In our last blog, we discussed the true definition of a “profession”, the general level of customer care, and how we in the industry deal with call center metrics (link to this blog). In this discussion, we would like to continue this critique and explore CSAT’s – customer satisfaction measurements.
“We want to make our customers happy!” Everyone says this, I think most truly believe in it, and some attempt to instill this throughout their corporate culture. Of course, to find out if you are succeeding you must measure it – right? Welcome to the Holy Grail of customer care: the CSAT!
Companies today measure customer satisfaction from a myriad of angles: from the old school surveys, to employing marketing research firms, to utilizing sophisticated algorithmic software that scrapes the internet. It’s commendable: let’s find out what our customers think.
There is, however, one huge problem I see time and time again across far too many companies who “measure” customer satisfaction: once you find out, what are you going to do with it?! If you don’t have an empowered process in place, enterprise-wide, which can affect the changes needed to make the required improvements … then do not even bother.
If the packing of your shipped items is poor, how are you going to fix it? If your IVR is driving your customers crazy, who is going to change it – and to what? If your website is considered “clunky”, how are you going to get a decent, user-friendly version rolled out?
Customer experiences transcend just about every department in your company. And, most likely, every department is led by a different person focused on their primary roles burdened with resource issues, budgets and other executive-driven directives. So - the mechanics of your corporate structure, the politics, and the lack of empowerment simply make CSAT chasing an exercise in futility.
This is when the tail starts wagging the dog. Grasping for straws, the measurements and metrics start to conform to a “scorecard” that tells the story everyone wants to hear: our customers are happy, we are doing well, we are steadily improving. Provide a result, and you can spin any survey, any number to what you want.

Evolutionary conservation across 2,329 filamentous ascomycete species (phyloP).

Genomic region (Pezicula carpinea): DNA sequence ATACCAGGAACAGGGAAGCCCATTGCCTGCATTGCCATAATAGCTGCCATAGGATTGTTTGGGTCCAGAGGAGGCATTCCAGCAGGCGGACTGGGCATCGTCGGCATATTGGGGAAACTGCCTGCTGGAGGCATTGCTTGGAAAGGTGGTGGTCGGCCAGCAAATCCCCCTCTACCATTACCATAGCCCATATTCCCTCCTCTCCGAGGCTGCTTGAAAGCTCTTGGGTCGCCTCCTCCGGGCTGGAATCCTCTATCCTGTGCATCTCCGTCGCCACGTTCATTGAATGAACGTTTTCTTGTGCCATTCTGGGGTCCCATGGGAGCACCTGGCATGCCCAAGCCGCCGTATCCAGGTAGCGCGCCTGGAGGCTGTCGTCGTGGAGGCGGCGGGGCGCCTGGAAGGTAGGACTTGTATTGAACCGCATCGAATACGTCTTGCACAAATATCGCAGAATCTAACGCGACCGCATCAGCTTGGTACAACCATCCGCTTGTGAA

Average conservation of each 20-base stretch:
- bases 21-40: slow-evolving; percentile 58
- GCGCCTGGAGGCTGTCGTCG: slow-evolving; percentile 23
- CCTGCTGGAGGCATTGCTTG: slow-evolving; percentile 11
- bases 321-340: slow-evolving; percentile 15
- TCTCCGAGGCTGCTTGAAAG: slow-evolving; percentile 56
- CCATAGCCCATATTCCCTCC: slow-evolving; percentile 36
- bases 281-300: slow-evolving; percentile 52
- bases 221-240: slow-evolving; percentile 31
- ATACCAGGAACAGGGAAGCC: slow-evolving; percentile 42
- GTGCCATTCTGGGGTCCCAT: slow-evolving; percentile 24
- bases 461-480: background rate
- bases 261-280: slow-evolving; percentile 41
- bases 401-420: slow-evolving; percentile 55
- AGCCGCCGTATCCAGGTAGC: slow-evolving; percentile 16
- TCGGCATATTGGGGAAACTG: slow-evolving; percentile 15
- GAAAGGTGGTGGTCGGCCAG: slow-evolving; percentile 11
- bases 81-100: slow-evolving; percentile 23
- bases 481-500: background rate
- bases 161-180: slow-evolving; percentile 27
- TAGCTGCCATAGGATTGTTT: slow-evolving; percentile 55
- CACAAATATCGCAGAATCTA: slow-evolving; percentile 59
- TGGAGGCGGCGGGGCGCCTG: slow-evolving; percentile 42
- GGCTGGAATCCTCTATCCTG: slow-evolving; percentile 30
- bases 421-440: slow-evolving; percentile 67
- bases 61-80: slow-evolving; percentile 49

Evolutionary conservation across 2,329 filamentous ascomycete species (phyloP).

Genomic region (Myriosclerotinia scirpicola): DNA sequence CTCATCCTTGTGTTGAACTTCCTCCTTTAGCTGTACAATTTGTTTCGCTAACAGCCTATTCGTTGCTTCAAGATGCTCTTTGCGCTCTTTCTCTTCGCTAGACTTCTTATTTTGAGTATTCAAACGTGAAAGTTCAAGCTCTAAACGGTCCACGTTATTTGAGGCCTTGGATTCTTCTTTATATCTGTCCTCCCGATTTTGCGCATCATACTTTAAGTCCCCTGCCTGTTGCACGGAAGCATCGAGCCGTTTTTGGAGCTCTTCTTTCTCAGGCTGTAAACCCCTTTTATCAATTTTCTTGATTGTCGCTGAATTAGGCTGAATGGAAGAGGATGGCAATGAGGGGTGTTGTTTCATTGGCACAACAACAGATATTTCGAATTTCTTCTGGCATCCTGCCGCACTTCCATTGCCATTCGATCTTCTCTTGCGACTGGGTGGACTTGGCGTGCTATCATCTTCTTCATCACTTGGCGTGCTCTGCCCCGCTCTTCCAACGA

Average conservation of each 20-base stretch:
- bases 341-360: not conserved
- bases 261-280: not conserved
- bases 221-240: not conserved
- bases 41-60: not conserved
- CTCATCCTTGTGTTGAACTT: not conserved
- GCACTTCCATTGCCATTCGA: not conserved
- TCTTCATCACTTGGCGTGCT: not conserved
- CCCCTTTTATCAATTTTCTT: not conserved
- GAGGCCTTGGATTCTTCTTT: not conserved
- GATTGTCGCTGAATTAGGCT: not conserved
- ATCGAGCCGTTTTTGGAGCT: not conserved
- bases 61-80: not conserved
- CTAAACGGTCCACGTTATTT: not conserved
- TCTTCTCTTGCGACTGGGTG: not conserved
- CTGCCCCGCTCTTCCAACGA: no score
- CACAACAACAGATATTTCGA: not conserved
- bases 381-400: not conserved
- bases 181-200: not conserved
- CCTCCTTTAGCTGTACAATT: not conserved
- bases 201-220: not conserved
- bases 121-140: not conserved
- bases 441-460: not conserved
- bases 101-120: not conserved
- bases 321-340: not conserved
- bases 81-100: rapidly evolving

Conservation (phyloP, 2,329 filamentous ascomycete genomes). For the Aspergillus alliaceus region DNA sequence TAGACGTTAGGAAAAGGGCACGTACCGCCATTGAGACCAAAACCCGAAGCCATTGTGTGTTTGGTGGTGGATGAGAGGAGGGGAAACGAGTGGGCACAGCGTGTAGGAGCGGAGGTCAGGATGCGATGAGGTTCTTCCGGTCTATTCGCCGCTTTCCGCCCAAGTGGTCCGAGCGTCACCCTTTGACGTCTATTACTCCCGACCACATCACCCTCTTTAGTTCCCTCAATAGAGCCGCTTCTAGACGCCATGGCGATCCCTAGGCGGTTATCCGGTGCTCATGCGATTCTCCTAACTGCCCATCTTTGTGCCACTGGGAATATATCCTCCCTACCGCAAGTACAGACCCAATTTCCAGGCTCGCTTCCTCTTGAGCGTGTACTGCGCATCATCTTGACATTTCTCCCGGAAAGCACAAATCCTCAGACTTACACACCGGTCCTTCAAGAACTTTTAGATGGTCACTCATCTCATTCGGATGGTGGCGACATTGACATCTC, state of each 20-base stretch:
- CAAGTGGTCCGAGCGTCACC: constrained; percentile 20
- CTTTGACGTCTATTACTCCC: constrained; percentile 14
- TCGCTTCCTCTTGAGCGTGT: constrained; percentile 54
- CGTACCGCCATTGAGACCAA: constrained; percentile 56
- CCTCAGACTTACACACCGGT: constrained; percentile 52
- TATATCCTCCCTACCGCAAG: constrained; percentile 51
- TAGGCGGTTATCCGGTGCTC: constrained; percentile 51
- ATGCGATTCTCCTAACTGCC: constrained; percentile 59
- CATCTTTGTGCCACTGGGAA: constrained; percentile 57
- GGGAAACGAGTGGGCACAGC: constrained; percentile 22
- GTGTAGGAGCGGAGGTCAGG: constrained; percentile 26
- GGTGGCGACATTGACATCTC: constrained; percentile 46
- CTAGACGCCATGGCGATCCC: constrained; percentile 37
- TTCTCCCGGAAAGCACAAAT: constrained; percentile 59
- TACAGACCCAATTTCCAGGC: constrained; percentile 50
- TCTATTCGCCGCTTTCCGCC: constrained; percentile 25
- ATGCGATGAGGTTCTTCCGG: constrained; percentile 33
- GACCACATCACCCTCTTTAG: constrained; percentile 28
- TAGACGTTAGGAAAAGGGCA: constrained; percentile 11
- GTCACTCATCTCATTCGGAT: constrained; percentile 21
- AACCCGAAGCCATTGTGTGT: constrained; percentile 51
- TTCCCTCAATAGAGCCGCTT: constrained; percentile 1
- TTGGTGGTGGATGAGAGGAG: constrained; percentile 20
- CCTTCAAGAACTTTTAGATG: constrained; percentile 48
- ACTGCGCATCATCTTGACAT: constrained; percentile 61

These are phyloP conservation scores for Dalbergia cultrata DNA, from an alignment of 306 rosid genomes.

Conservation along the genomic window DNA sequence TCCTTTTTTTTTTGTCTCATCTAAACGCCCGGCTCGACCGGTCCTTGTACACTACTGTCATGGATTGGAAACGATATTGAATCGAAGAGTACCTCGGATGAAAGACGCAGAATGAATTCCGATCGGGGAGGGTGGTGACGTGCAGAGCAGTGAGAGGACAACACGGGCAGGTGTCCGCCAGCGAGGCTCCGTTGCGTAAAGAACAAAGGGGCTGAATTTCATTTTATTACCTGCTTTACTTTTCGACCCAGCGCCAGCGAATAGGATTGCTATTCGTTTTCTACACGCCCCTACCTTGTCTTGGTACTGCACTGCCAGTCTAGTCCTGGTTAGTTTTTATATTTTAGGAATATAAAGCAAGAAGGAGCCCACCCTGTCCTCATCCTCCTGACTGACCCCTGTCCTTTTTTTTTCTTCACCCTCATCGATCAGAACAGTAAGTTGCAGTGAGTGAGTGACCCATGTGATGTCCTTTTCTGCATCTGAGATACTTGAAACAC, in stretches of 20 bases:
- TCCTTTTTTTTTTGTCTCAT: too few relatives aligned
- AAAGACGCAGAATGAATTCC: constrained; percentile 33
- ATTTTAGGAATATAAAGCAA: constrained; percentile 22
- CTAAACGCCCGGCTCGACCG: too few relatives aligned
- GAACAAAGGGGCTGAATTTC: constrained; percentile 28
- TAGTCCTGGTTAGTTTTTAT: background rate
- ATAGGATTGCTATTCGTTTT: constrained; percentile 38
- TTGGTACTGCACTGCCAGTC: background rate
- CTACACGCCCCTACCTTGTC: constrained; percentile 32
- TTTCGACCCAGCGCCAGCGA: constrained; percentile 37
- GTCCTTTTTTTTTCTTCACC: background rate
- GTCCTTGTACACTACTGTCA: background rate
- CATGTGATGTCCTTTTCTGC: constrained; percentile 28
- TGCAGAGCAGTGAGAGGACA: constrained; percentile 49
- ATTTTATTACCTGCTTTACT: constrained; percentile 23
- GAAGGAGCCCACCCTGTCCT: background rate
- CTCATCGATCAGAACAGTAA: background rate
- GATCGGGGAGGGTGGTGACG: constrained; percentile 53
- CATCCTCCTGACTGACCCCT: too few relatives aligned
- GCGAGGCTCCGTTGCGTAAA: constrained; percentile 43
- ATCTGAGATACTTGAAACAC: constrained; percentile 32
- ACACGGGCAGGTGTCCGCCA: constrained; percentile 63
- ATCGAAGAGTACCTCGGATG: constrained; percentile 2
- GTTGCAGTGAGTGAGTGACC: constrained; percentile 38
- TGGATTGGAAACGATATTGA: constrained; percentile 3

I do not believe, in these situations, peoples’ intentions are to be deceitful. I do believe, however, that many are pressured into a corner – and believing they are doing the best they can, look for ways to reflect their hard work and dedication within a system that handcuffs them.
Like I have said previously – customer care, in general, across every industry is lacking with very few exceptions. The biggest factor is the lack of leadership in organizations to properly assess THEN empower their organization to improve to and maintain a high level of true customer satisfaction.
Operating a business today in our age of technology, information and globalization is tough. Absolutely. Trying to balance all the levers of operations conscientiously with challenging margins and stiff competition is an incredible task. But - c’est la vie.
You do not need the links and the statistics on the importance of making your customers happy. It is an investment in your future. Find out how to make your customers happy, and simply do it. Mean it. It is that important.
About the author
CEO, Apollo blake
Mark started his career in call centers as an agent over 20 years ago, then held increasing positions of responsibility in operations, training, quality and regional directorship culminating in the co-founding of Apollo blake in Mauritius. Mark has worked closely with small/start-up, medium and Fortune 100 companies throughout his career to develop and deliver superior customer service solutions across all channels of communication: voice, email, live chat and social media channels. He holds a BS in Engineering from the United States Military Academy, West Point.